Friday, Nov. 23, 2018 | 10:49 p.m.
In a game like UNLV’s 76-71 win over Southern Utah on Friday, in which there were 54 fouls called and a combined 30 turnovers, you can’t expect the winning coach to be ecstatic about the way his team played.
And so Marvin Menzies did what he had to do in his postgame press conference, saying that while the Rebels picked up the win, he wasn’t satisfied with the performance.
He also got on his players for not taking the close call to heart.
“I’m a little down because I wanted them to be down,” Menzies said. “I wanted them to be a little bit more, ‘Man, we should have played better.’ And I didn’t feel that. The culture is still developing.”
But even though Menzies said all that, there’s a chance that on the inside, he was happy with the way his team slugged their way through 40 bruising minutes against an opponent that didn’t give an inch — and found a way to win.
Southern Utah came into the game with a cause. Former UNLV player Dwayne Morgan transferred to SUU last year, and the senior forward was obviously hyped up to take on his former team. Morgan’s energy set the tone early, and Southern Utah jumped out to a 14-8 lead.
UNLV found its footing thanks to some hot shooting from Bryce Hamilton (nine points in the first half), and the Rebels eventually caught and passed SUU to take a 36-28 lead into halftime.
The score wasn’t the story, however. The foul column was the more important factor in the second half, as a closely called game led to foul trouble for UNLV big men Shakur Juiston and Mbacke Diong. Both had to sit out stretches of the second half, forcing Menzies to mix-and-match his lineups.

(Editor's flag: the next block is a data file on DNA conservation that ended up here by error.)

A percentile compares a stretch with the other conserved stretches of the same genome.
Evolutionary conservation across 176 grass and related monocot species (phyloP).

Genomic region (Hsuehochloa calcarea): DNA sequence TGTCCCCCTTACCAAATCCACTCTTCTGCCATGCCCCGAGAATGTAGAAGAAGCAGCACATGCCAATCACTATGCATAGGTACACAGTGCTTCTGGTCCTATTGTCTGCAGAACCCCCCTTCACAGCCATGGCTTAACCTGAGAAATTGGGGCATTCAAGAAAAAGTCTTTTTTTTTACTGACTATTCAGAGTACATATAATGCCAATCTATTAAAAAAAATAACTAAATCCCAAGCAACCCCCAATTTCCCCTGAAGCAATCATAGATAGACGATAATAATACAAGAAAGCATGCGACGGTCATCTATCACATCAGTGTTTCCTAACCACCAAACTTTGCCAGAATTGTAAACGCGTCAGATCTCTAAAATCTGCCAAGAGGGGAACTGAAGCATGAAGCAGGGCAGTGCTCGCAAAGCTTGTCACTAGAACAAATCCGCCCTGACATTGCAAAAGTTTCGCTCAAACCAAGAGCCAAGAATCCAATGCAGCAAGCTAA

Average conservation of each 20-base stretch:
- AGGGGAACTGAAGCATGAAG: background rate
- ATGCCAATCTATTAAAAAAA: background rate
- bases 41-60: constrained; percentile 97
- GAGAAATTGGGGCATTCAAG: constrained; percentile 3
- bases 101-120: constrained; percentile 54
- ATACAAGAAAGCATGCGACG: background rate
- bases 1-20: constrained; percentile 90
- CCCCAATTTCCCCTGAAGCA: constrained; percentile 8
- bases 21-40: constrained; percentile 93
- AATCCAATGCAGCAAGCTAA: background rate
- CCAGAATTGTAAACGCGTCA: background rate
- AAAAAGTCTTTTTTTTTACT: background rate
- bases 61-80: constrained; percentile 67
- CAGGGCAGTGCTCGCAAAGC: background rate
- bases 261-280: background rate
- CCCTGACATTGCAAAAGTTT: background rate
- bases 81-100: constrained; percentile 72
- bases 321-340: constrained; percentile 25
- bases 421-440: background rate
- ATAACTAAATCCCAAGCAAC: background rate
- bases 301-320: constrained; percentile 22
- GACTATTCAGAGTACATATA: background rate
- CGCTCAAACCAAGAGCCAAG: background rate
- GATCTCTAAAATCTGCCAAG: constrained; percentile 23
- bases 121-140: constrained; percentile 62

The Rebels attempted to grind their way through the minutes without Juiston and Diong, and Southern Utah was able to hang around and eventually pull even, 55-55, with seven minutes remaining on a Jason Richardson 3-pointer.
A 7-0 run by the Rebels, powered by a Kris Clyburn 3-point play, provided some breathing room, and when Juiston and Diong finally got back on the floor together down the stretch, they were able to help seal the win.
UNLV was clinging to a 69-65 lead with less than 90 seconds to play when Juiston bullied his way to the glass for an offensive rebound and putback to make it a 6-point advantage.
The lead was five points with 40 seconds left when Diong made the defensive play of the game, closing out on a Jacob Calloway 3-point attempt and blocking the shot (Diong’s third block of the game). Diong corralled the loose ball, Southern Utah had to begin fouling, and the game was won.
Diong finished with nine points, six rebounds and the three blocks in 22 minutes. Juiston efforted through a 4-of-11 shooting night to post 11 points and 16 rebounds, including a game-high five offensive boards. UNLV outscored Southern Utah by six points in the 30 minutes Juiston was on the floor.
Menzies couldn’t overtly praise his team after such a sloppy performance, but he certainly sounded proud as he defended Juiston against anyone who might want to criticize his shooting line.
“It’s not just about the points,” Menzies said. “Fans and social media [will say], ‘Oh, he had a bad game.’ He had sixteen rebounds. But people will say he had an off night. No, he helped us win the game.”
That’s about as close as Menzies could come to endorsing the way UNLV played on Friday. But the Rebels’ fourth straight win improved their record to 4-1 on the season, and Menzies had to feel good about that.
Morgan return cut short
Dwayne Morgan finished with 12 points on 5-of-13 shooting, but only played 22 minutes due to an apparent hand injury that sidelined him for several stretches of the second half.
After the game, Menzies said Morgan’s return to Las Vegas wasn’t a distraction for the Rebels.
“Dwyane and I are still close,” Menzies said. “It would be different if he left on bad terms and he was treated unfairly here or he thought he was treated unfairly here. Then the emotion can maybe drive a wedge and [create] a distraction for either our players or them.”
Morgan was a 5-star recruit who committed to UNLV under Dave Rice. He played two seasons for the Rebels but was arrested during the summer shortly after Menzies was named head coach. Morgan was suspended from the team and eventually transferred to SUU.
As far as Menzies is concerned, there are no hard feelings on either side.
“Dwayne is a UNLV grad,” Menzies said. “He’s a Rebel. He may be wearing their uniform, but at heart he’s a Rebel."